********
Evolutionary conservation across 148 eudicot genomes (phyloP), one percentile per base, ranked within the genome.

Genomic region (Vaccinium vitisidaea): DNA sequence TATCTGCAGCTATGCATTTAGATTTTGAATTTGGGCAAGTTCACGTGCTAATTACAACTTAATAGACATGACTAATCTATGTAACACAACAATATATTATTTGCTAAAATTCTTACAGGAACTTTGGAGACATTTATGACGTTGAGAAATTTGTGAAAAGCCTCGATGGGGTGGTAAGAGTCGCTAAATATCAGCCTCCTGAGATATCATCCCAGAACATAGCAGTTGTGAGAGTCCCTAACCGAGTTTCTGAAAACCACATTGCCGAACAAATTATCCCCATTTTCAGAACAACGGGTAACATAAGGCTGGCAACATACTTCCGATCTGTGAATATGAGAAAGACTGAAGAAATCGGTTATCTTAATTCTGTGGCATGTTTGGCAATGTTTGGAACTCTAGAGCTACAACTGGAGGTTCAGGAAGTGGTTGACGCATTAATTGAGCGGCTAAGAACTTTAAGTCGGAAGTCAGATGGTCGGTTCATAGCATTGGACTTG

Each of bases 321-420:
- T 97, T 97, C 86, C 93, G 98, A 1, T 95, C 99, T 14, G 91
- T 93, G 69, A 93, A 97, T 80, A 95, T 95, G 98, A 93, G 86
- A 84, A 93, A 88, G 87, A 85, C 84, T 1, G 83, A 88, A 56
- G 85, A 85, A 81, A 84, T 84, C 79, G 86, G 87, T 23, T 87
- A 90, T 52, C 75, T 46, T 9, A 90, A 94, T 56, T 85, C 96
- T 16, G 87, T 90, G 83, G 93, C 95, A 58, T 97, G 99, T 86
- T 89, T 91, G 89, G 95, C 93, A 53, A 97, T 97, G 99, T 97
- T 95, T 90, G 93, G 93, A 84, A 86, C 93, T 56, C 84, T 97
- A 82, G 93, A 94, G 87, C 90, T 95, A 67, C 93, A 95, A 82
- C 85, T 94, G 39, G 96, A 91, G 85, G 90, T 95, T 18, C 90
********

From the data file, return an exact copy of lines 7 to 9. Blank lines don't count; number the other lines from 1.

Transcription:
- G 85, A 85, A 81, A 84, T 84, C 79, G 86, G 87, T 23, T 87
- A 90, T 52, C 75, T 46, T 9, A 90, A 94, T 56, T 85, C 96
- T 16, G 87, T 90, G 83, G 93, C 95, A 58, T 97, G 99, T 86